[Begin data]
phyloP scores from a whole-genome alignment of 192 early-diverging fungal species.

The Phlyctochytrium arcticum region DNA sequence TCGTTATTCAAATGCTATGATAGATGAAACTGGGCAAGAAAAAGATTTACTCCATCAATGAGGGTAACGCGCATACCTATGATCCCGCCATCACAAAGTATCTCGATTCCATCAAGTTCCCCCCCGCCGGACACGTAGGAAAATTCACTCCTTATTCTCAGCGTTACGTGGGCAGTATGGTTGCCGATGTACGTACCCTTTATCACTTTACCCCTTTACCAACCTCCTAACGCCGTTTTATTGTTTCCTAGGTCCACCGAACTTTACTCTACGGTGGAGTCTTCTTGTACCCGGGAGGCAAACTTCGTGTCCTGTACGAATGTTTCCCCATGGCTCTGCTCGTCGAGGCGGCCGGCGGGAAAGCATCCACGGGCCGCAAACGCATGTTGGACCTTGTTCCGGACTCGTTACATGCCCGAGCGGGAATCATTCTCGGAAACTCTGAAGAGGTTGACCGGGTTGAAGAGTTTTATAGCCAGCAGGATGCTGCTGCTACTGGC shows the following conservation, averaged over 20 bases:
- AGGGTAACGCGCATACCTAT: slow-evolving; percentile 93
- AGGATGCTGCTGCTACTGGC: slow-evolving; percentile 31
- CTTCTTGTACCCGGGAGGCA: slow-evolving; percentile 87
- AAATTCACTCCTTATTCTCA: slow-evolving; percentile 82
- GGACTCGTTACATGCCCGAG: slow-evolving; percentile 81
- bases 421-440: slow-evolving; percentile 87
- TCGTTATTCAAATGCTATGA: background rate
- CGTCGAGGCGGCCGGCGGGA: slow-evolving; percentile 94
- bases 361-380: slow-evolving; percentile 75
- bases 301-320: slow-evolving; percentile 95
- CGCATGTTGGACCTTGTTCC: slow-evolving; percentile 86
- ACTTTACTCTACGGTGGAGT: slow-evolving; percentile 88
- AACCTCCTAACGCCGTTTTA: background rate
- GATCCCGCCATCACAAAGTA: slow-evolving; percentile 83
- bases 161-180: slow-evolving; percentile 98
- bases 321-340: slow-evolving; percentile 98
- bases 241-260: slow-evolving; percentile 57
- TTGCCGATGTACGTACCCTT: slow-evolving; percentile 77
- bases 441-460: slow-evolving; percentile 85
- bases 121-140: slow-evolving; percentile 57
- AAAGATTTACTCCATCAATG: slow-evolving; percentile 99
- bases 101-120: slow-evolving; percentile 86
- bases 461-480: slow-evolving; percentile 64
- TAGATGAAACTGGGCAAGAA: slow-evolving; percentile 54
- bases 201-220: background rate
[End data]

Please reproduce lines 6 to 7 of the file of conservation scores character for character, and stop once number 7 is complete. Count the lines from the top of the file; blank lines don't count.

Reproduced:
- AAATTCACTCCTTATTCTCA: slow-evolving; percentile 82
- GGACTCGTTACATGCCCGAG: slow-evolving; percentile 81